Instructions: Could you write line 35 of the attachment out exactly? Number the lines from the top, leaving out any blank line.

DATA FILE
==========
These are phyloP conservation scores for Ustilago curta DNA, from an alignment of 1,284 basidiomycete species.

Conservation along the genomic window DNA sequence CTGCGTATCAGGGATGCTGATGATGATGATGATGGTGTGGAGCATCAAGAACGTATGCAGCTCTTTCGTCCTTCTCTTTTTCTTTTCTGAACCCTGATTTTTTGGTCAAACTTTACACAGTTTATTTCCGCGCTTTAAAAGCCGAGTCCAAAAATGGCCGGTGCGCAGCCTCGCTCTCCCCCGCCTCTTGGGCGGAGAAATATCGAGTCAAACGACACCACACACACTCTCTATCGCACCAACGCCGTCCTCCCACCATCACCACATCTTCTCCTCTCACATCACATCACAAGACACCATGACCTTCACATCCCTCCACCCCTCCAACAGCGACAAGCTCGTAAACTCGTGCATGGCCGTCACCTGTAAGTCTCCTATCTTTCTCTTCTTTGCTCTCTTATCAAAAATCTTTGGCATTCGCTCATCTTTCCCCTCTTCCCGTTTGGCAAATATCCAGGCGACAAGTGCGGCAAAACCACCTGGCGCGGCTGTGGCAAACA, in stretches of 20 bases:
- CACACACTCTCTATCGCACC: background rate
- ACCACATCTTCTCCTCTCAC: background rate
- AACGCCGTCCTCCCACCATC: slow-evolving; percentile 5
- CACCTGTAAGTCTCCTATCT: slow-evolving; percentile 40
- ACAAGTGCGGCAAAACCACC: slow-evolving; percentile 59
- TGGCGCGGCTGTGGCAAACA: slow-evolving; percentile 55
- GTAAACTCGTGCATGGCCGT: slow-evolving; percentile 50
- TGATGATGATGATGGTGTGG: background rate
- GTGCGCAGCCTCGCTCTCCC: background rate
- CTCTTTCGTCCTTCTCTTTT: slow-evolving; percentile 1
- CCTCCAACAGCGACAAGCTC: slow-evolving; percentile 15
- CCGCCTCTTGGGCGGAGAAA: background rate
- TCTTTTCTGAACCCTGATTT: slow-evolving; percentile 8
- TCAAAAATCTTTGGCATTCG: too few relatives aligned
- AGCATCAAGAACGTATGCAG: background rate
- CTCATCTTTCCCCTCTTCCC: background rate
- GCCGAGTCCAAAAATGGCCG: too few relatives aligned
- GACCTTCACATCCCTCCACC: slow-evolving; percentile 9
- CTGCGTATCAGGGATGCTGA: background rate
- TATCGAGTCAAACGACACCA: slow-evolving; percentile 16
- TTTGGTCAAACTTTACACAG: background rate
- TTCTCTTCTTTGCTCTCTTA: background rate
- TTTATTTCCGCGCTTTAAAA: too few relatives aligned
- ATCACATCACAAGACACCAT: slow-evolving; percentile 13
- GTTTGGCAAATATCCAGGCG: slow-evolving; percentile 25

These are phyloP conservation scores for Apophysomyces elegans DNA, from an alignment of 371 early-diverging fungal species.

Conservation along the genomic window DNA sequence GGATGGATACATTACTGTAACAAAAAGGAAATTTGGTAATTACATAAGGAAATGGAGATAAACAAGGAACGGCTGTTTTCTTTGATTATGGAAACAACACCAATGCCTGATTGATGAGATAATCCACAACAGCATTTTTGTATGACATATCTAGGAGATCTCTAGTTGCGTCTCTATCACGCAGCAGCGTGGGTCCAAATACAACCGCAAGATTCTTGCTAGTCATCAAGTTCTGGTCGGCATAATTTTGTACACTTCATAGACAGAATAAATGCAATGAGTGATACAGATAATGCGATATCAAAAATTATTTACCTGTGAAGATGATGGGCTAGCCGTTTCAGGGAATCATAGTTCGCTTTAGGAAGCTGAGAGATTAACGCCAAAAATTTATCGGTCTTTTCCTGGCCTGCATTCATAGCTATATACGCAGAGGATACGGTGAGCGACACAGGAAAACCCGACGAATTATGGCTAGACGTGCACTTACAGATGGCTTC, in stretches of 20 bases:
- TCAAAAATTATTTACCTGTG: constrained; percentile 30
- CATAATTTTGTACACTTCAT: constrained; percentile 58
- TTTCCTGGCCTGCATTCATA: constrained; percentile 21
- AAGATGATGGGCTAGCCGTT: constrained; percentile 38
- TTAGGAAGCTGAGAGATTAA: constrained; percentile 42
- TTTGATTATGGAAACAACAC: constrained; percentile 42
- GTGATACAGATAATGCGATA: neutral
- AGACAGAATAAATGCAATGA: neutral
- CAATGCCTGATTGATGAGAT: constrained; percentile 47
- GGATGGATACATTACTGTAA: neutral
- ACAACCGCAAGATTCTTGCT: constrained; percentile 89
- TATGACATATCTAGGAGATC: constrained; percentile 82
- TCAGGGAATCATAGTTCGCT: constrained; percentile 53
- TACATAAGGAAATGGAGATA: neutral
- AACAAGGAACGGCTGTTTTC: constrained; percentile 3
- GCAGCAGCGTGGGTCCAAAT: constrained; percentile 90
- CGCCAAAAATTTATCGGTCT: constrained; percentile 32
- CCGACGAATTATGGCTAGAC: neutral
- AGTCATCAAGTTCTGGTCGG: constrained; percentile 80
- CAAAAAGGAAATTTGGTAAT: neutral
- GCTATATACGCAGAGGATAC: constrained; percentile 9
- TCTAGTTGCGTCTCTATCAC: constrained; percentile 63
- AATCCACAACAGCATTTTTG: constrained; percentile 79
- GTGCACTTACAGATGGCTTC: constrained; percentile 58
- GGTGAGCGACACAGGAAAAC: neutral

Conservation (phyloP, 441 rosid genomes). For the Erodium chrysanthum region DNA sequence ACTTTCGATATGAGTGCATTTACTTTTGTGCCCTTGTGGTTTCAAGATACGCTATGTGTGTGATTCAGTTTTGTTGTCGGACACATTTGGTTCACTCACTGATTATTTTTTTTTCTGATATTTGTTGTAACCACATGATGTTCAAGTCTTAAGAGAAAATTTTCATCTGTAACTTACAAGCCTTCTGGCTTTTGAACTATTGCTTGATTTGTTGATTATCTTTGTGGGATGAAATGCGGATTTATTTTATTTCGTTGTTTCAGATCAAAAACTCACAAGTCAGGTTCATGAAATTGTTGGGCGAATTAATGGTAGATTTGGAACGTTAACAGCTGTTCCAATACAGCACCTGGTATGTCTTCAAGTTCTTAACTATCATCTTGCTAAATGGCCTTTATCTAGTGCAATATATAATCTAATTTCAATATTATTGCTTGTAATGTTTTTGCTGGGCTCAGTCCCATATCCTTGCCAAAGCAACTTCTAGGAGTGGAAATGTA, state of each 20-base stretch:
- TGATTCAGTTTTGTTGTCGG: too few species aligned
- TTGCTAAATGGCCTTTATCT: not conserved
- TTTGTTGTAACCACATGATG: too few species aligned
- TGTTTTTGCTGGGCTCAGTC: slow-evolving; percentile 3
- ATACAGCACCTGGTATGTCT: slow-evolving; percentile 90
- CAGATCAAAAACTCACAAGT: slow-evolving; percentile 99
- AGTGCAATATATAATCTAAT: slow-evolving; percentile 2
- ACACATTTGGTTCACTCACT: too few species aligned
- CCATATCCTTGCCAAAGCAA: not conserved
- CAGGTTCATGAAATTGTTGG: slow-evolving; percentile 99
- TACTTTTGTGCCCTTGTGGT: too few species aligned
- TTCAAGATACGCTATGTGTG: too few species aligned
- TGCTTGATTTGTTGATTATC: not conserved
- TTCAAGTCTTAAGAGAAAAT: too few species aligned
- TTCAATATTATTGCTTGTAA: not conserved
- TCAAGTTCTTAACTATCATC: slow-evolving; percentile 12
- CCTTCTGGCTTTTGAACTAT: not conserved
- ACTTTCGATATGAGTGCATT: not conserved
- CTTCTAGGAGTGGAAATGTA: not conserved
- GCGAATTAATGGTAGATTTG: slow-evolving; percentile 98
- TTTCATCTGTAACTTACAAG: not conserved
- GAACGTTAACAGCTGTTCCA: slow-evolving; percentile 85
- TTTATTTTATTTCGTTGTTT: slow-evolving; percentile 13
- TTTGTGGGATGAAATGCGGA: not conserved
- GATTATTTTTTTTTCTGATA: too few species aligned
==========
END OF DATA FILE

- TTTGATTATGGAAACAACAC: constrained; percentile 42